Snowbeasts Interview - "2020 was a fever dream of a year, this seemed to fit perfect."
Updated: 5 days ago
From the frozen wastes of New England, the post industrial drone and heavy beat driven Snowbeasts did emerge. This duo consists of Raab Codec (Robert Galbraith) and Elizabeth Virosa from Providence, RI where they have a prominent involvement within the electronic scene.
November has been an active month for the Beasts with the release of their second collaborative album with Solypsis which is titled Fever Dream, and they also have a remix track, Scarlet Slip (Feat. Chris Connelly), on the new Gasoline Invertebrate E.P. Hurtmore.
For those not familiar, Snowbeasts music is a mixture of ambient electronics, industrial harshness with elements of dub and drum and bass, polished off with haunting vocal textures that form eerie choral effects. Fever Dream, described by OHM Resistance as...
"Where distorted breakbeats paired with ethereal vocals are at their maximum yield on this recording. With synthesizers that did a few laps around Too Dark Park in 1990 and then teleported into the year 2020, this album reads as proper industrial, while incorporating a current groove sense that nods at both Scorn and DJ Shadow."
Over the years they have performed live with Alessandro Cortini, Richard Devine, Bestial Mouths, Mark Hosler (Negativland), Statiqbloom, Ariadne, Void Vision, MOЯIS BLAK and The Gothsicles to name but a few.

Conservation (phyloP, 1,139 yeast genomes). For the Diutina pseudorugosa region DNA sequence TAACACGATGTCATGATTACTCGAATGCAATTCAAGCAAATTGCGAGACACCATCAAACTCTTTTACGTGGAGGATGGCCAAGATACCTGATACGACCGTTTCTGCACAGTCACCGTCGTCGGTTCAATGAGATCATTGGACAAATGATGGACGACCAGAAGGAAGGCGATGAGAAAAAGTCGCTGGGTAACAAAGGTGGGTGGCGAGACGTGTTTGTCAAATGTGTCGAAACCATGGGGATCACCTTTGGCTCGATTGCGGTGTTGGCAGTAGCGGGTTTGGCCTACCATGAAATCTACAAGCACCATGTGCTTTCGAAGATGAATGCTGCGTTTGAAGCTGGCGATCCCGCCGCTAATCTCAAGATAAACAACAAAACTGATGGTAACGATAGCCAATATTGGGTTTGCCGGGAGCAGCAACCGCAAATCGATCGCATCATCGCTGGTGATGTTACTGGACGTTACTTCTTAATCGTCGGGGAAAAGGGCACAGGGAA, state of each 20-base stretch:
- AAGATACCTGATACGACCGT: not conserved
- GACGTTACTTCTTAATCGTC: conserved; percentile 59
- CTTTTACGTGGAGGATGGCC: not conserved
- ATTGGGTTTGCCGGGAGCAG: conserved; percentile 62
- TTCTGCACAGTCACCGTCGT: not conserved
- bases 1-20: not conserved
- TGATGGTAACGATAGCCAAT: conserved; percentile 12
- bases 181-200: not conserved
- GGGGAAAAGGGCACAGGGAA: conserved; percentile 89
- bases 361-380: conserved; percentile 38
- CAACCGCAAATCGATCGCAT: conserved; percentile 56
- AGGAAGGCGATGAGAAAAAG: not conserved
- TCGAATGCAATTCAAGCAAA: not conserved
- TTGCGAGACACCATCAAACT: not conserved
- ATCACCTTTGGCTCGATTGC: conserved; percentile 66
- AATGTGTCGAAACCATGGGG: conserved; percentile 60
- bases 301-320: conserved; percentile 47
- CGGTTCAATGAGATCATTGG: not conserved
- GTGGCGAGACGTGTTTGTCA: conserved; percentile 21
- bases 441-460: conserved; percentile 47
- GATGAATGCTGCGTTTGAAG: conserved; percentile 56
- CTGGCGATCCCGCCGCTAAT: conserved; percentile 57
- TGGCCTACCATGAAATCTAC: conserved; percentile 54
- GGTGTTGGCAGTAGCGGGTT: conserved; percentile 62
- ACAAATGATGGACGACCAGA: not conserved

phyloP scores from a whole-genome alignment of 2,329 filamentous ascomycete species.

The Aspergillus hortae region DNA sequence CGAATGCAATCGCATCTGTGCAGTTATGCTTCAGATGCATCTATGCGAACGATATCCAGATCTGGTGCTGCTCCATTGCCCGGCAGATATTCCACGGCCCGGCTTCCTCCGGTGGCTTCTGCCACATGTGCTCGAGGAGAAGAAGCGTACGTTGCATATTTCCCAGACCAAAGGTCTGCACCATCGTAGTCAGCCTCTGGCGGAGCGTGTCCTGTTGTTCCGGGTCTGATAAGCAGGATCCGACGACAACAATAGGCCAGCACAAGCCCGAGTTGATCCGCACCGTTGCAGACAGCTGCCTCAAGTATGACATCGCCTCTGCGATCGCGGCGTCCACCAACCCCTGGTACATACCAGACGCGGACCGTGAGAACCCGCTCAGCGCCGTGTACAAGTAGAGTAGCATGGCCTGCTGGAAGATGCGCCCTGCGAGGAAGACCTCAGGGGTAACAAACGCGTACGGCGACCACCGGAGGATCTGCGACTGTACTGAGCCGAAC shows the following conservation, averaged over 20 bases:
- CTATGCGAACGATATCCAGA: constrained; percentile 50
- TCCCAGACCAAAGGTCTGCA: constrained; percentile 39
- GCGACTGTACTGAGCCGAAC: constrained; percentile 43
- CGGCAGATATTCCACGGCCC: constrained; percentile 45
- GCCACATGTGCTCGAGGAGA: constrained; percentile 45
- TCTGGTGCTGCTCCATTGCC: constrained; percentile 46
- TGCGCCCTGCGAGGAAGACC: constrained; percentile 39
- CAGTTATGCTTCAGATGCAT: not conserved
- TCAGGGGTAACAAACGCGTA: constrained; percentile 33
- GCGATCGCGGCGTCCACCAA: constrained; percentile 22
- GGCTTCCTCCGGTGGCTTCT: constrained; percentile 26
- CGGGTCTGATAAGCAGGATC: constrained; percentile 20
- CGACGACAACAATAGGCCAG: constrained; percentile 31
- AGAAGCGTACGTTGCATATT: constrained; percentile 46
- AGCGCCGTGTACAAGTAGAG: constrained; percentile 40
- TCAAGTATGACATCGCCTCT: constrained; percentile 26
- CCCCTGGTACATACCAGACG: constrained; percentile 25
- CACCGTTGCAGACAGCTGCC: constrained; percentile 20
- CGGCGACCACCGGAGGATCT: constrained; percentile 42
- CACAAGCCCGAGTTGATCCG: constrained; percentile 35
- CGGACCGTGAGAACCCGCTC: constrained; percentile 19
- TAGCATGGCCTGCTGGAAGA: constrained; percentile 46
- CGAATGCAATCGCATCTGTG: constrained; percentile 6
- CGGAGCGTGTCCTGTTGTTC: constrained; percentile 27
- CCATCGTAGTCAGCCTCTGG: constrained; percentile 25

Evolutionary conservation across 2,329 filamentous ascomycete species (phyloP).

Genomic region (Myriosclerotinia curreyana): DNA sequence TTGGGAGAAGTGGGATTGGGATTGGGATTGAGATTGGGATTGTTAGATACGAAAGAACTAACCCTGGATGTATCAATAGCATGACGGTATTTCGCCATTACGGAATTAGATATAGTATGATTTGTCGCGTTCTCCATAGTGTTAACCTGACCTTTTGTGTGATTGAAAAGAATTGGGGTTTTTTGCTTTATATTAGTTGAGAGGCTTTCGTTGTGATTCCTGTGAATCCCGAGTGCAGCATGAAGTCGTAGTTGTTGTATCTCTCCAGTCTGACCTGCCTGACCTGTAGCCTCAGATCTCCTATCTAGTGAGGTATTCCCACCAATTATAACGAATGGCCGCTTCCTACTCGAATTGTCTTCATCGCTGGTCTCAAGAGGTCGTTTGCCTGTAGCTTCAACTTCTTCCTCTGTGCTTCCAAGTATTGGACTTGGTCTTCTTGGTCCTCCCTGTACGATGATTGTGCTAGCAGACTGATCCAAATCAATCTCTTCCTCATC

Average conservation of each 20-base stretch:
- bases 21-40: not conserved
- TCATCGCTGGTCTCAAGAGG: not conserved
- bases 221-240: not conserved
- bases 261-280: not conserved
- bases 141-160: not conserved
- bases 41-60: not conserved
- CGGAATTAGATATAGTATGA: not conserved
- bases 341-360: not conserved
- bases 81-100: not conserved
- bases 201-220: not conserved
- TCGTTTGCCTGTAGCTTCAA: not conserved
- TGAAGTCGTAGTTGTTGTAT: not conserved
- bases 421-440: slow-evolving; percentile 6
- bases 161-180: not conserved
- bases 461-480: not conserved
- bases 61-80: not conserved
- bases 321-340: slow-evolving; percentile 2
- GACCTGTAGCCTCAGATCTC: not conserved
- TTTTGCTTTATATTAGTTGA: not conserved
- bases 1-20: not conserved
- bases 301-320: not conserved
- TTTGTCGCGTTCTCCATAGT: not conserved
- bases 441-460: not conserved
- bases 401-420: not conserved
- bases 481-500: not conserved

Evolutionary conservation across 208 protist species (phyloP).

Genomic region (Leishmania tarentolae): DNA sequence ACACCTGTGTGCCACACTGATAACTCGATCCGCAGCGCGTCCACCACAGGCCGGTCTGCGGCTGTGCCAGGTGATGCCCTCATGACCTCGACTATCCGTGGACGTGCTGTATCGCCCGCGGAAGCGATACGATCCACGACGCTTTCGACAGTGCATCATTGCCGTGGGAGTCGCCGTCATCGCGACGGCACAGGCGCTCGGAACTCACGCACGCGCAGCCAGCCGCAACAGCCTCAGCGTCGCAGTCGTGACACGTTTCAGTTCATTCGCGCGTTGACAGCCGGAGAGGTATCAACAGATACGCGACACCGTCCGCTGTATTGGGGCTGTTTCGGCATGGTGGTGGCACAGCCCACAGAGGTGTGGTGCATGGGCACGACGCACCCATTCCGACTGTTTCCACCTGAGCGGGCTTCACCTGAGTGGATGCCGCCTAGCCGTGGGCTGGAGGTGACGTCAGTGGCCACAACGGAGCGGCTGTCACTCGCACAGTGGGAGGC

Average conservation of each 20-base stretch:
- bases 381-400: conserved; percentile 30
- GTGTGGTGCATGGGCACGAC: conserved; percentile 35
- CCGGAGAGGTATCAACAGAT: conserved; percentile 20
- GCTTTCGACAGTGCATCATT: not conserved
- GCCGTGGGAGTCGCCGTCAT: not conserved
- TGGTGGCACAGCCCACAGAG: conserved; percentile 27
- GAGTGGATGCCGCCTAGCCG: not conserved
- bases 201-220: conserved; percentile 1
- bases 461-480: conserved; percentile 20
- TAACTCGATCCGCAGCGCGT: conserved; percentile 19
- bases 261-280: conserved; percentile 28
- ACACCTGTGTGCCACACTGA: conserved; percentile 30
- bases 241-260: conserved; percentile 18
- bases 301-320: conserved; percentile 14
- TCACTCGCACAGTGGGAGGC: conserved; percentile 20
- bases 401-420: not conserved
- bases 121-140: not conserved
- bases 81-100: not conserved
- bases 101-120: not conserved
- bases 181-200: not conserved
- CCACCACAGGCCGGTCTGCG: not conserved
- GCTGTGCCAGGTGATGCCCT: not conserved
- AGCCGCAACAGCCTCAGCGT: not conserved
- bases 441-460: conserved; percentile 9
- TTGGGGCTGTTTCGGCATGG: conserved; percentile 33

We caught up with the Robert and Elizabeth for an in-depth chat on their new releases and what brings their audio into existence...
Welcome both to the unscene, it's good to have you here. R: Cheers. Thanks for having us! E: Likewise Q. The new collaborative album you have released with Solypsis, 'Fever Dream' is a sensory array of sound indeed. How did the album idea come to fruition? R: Solypsis and I go back about 6 years. I have been putting out his stuff on Component for a while now. We played together in both Providence and Denver last year and I consider James a good friend. He had suggested having Elizabeth do vocals on one of his tracks and after we finished that up we decided to stretch it out to a full album. The first album came together ridiculously fast -- it was done over the course of a few weeks. I would send James 6 or 8 loops and then the next morning there would be several mixes of the tracks waiting for me in my inbox. After the album was finished, we decided that we wanted to collaborate again. I ended up leaving my day job in August to take care of some family health issues and since I had the bandwidth to work on some more tracks we decided it would be a perfect time to pick things up again. We had a few discussions about where we wanted to take things in terms of direction but didn’t really hold ourselves too tightly to those constraints. This album was rare in that we had the title picked out in advance -- we were lucky enough to have the last album reviewed in The Wire and they said our album was “Fever dreams from the cyber café”. Given that 2020 was a fever dream of a year, this seemed to fit perfect.